Best Practices in Public Education Across Canada: Saskatchewan School Boards Association-First Nations and Métis Education Action Plan

The Saskatchewan School Boards Association (SSBA), in collaboration with the SSBA Aboriginal Council, has identified a strategic plan to address First Nation and Métis education in the province’s public schools. The “First Nations and Métis Education Action Plan 2010-2012” contains four strategic results:

To ensure that Saskatchewan School Boards are supported in establishing a representative workforce.

To ensure that Saskatchewan school boards are succeeding in narrowing the achievement gap for children of Aboriginal ancestry.

To ensure that Saskatchewan school boards are establishing effective practices for engaging First Nations and Métis people in the publicly-funded system.

To ensure that the Aboriginal Council is advancing work within the SSBA to support engagement of First Nations and Métis peoples and to strengthen student achievement.

SSBA, “The School Trustee,” November 2010

In line with these strategic results, SSBA has launched new projects and initiatives. One of these projects, initiated through the Aboriginal Employment Development Program, is the Aboriginal Myths and Misconceptions Pilot Project, in collaboration with Horizon School District. The project consists of six one-hour training sessions. Presented through webinar and audio conferencing, the project is provided to staff at various schools in the district. The content covers several areas in Aboriginal education, with the goal of sensitizing individuals to Federal legislation, land rights, traditions and culture of the Métis people, as well as dispelling myths and common misconceptions regarding Aboriginal peoples.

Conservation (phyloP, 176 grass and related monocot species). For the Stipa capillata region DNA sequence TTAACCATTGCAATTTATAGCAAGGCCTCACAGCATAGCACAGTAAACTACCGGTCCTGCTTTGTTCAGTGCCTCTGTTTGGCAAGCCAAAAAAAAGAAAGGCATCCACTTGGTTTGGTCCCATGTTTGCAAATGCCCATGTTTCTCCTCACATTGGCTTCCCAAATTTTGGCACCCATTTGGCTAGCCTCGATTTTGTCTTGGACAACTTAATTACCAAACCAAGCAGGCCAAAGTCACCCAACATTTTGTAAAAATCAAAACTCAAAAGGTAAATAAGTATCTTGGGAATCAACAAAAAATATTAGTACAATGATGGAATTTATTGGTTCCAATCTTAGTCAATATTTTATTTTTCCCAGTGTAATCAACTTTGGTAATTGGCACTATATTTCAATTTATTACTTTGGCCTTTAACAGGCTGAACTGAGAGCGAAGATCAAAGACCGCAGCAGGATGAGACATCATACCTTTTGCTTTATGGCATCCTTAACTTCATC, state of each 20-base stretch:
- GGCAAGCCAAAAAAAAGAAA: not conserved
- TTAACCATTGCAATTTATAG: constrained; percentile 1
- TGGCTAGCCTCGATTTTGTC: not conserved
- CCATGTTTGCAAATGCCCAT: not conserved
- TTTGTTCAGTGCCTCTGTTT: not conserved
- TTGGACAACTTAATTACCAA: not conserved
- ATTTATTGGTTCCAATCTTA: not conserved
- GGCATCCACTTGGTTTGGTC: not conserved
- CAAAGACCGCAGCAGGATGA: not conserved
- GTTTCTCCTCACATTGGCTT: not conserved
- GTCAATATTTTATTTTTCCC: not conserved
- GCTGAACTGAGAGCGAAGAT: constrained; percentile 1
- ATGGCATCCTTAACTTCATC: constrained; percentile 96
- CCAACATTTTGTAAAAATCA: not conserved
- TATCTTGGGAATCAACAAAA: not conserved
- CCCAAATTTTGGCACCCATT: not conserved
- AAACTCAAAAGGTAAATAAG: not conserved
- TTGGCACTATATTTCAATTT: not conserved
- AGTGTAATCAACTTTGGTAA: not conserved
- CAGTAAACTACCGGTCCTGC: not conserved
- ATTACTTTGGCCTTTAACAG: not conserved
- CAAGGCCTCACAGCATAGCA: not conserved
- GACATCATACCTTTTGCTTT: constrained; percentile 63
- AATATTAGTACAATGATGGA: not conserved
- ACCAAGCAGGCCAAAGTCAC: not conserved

SSBA has also pursued another project to directly affect and improve student achievement and public engagement among First Nation and Métis students in the schools. “Strengthening our Voice” is a guidebook that is in production and co-authored by Karen Shmon of the Gabriel Dumont Institute and Sheila Pocha, Principal at Sutherland School within the Saskatoon Public Schools. The authors point out that the creation of welcoming environments is specific to each school culture and environment.

This is going to be very specific to each school because they each have factors that give them a slightly different set of needs depending on where they are, who the student body is and how engaged the parents are. It’s going to have to be tailor-made and there is no such thing as one solution that will fit all.

Karen Shmon, Gabriel Dumont institute

Visit the SSBA and the Government of Saskatchewan’s Aboriginal Education Research Network to access resources, information and research reports in the area of aboriginal education in Saskatchewan.